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Parenting a Picky Eater
Sunita Pant Bansal
 
“My child refuses to eat fruits or vegetables. How can I get her (or him) to have a balanced diet?” Most of the pre-school teachers get to hear these complaints from the parents of their students.

Nothing seems to get a parent more upset than a picky or a fussy eater. They feel that their child isn’t getting proper nutrition. Most children aged two to five have an uncomfortably short list of foods that they like to eat, and ‘food fights’ between parents and children are a common scene in many households. But then look at the fact that there is a positive side to your child’s eating habits. This is probably one of the first arenas where your child is demonstrating his/her independence and personal taste!

Three-year-old Shalini may grow up to be the next great culinary critic. She knows exactly what the consistency of sambhar must be; while her mother Madhu is happy that her daughter knows how to communicate what she wants, she is less than pleased when she chooses to do so - loudly – in someone else’s house. Soumya’s son has a different issue. He wants to eat the same 5-10 foods over and over. Samir basically lives on cheese sandwiches, parantha-dahi, rajmah and rice. Fruits and vegetables? No, thank you.

While these instances are common, their solutions are much debated. Over the ages parents have tried everything from “You’ll sit there until you finish every bite on your plate” to “What do you want for dinner beta, aloo-parantha or burger?” The answer lies somewhere in between these two extremes.

Revathy, a mother of two school going boys says that I used to bother earlier about my sons being fussy, but I have realized the whole topic is irrelevant. Sangitha, a mother and also a doctor, says that it’s not children but the parents who are fussy. Her husband, Nalin, also a doctor, gave the suggestion that the parents should modify the food to make it more presentable and attractive to the children. Jyothi, a mother of two strapping teenagers, says that let the children be, they outgrow their fusses anyway.

Most parents start working on their children from the time they are born, controlling every moment of their life, dictating what they should eat, wear, study, what instrument to learn to play, what games to participate in…what vocation to take when they grow up… regimenting their lives in such a way that what eventually they get is not a full grown tree but a bonsai!

There seems to be a power struggle when you are saying, “Do it because I’m the parent” and that’s a rationale that won’t work long. But if your child understands the why behind the rules, those values can lay the groundwork for a lifetime of sound food choices, whether you are there to enforce them or not. You should negotiate with your child. Tell your child what is good for him or her, and if they say that don’t like to eat certain things, give them options to choose from. Reason with your children; do not try to order them.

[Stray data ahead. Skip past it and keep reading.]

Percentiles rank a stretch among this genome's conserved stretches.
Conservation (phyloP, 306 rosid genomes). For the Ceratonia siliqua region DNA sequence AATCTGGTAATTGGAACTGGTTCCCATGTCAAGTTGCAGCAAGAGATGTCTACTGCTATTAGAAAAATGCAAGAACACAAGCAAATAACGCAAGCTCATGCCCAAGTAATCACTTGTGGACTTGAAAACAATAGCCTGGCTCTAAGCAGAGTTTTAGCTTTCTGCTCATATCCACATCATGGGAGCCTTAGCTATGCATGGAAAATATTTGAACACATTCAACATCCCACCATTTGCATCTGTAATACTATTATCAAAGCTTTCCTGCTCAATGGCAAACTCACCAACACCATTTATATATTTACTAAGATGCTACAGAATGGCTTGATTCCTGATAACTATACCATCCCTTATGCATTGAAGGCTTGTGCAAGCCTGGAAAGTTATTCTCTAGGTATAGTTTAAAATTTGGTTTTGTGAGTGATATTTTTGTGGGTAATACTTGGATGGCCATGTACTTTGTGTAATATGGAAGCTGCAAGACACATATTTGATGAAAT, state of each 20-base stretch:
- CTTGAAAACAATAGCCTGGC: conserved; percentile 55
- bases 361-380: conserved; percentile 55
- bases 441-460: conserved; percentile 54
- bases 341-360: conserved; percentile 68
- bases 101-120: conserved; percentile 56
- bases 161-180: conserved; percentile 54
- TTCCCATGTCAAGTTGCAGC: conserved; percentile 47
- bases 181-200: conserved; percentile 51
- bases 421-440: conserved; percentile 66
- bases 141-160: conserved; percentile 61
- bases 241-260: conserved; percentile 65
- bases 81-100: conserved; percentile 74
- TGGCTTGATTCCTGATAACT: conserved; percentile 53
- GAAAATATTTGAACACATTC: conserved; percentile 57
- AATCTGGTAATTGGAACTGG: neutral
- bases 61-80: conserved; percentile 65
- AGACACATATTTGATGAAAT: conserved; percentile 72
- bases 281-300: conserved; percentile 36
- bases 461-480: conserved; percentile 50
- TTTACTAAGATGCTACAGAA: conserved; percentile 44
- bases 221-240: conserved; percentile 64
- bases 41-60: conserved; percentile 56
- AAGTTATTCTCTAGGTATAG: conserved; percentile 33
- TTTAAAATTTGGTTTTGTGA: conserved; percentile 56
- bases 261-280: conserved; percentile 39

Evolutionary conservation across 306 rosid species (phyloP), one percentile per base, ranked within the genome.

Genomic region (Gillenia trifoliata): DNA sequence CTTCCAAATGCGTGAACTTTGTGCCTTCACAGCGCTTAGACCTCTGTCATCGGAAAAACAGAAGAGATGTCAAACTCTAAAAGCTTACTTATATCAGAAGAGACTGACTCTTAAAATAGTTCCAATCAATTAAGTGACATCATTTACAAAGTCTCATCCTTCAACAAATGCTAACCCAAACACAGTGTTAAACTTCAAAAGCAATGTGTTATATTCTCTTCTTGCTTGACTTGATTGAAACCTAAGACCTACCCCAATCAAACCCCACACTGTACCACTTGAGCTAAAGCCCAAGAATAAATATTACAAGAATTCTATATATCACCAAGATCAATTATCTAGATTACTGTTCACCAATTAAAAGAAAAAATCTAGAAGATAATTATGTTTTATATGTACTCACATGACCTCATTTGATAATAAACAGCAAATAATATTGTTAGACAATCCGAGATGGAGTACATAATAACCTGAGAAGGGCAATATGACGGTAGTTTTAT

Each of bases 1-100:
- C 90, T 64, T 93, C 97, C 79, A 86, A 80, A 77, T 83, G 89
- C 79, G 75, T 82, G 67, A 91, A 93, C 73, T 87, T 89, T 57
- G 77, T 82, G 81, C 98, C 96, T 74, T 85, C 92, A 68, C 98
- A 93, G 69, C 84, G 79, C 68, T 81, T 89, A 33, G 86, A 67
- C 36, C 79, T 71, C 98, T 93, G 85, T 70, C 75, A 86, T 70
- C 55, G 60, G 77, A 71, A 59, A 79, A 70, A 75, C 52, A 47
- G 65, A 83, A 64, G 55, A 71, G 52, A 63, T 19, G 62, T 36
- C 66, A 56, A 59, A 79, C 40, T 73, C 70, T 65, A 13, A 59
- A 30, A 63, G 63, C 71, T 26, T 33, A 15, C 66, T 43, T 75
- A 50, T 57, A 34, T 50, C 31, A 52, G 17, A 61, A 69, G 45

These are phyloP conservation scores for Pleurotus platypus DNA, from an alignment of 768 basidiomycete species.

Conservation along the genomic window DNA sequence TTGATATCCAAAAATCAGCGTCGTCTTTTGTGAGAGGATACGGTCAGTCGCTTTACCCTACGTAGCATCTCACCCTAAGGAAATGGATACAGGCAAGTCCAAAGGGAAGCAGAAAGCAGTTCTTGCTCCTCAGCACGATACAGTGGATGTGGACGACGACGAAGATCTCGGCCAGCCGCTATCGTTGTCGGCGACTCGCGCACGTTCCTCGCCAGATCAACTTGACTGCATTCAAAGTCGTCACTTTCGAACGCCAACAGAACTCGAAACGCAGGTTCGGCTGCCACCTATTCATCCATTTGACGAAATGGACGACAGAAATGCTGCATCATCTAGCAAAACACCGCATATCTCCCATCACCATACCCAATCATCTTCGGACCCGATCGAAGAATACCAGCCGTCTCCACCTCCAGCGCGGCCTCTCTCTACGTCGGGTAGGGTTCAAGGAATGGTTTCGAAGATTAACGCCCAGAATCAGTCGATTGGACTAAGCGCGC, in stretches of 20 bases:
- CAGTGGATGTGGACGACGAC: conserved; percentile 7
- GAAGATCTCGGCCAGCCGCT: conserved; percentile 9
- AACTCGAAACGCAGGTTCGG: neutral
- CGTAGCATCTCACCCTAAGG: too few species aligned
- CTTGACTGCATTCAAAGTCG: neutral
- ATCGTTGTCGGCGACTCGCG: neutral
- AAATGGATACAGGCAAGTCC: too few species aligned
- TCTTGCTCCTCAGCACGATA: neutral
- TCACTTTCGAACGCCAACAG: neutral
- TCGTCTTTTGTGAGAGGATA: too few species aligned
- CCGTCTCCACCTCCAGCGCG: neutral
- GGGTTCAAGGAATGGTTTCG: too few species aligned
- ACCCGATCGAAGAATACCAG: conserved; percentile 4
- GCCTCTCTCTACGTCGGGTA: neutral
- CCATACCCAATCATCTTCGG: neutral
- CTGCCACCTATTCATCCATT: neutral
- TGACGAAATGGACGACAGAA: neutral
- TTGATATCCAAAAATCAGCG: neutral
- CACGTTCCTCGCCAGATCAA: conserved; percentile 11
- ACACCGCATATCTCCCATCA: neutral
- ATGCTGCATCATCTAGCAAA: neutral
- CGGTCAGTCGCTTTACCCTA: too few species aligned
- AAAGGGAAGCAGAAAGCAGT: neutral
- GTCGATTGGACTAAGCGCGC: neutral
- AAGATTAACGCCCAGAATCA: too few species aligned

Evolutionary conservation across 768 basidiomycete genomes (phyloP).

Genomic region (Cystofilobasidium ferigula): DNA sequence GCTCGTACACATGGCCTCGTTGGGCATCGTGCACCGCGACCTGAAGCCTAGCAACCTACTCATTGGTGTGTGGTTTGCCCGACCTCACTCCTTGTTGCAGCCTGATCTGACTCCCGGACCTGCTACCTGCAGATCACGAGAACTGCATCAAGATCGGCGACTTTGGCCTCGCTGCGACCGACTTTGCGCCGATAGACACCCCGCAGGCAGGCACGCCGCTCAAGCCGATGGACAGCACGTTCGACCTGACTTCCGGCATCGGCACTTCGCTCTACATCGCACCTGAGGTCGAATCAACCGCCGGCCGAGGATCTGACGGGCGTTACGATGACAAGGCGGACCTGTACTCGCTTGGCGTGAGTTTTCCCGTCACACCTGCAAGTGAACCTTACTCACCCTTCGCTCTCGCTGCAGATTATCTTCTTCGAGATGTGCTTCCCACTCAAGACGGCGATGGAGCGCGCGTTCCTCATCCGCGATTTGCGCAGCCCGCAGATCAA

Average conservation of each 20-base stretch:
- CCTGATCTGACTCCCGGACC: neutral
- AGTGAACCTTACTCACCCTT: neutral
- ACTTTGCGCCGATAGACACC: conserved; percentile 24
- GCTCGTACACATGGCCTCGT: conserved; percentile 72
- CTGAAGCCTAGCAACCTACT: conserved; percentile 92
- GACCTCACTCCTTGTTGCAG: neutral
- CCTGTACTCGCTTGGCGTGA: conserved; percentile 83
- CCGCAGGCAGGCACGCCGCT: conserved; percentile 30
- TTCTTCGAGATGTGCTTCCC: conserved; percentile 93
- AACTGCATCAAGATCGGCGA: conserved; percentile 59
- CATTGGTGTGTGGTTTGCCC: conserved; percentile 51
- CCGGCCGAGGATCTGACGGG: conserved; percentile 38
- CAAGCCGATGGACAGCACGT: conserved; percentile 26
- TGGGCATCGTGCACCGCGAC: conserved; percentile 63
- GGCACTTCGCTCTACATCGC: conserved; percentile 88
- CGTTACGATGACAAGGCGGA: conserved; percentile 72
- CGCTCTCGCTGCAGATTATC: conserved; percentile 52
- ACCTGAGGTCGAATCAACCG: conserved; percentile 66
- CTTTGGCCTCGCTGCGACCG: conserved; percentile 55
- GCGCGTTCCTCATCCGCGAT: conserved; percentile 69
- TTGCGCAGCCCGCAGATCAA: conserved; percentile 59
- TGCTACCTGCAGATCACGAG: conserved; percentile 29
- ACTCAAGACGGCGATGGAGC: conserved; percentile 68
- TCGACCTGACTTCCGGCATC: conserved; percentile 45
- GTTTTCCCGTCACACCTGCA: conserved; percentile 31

My own experience as a parent of two girls has made me reach a conclusion that we must ask our children to lend a hand in the kitchen with easy tasks. If they participate in helping to make the meal, they are more likely to want to try it. It works with my 8-year-old nephew too!

More often than not, children under five are going to be selective eaters. It’s rare to have a child that will eat anything you put in front of them. Being selective is actually normal. Let’s face it; a ‘selective eater’ sounds much better than a ‘fussy eater’! And despite their limited diet, most children do get their daily nutritional requirements and are growing normally. According to a study published in the Journal of the American Dietetic Association, most children aged 2 to 11 actually get more than 100% of the Recommended Dietary Allowance of most vitamins and minerals. Which means, even if the children aren’t eating a wide variety of foods, and if they are actually doing fine nutritionally, then the parents should not fret. When the child goes through a growth spurt and has a bigger appetite, then that opportunity should be used to introduce new food options to them.

In the meantime, here are some mealtime guidelines to follow:
 
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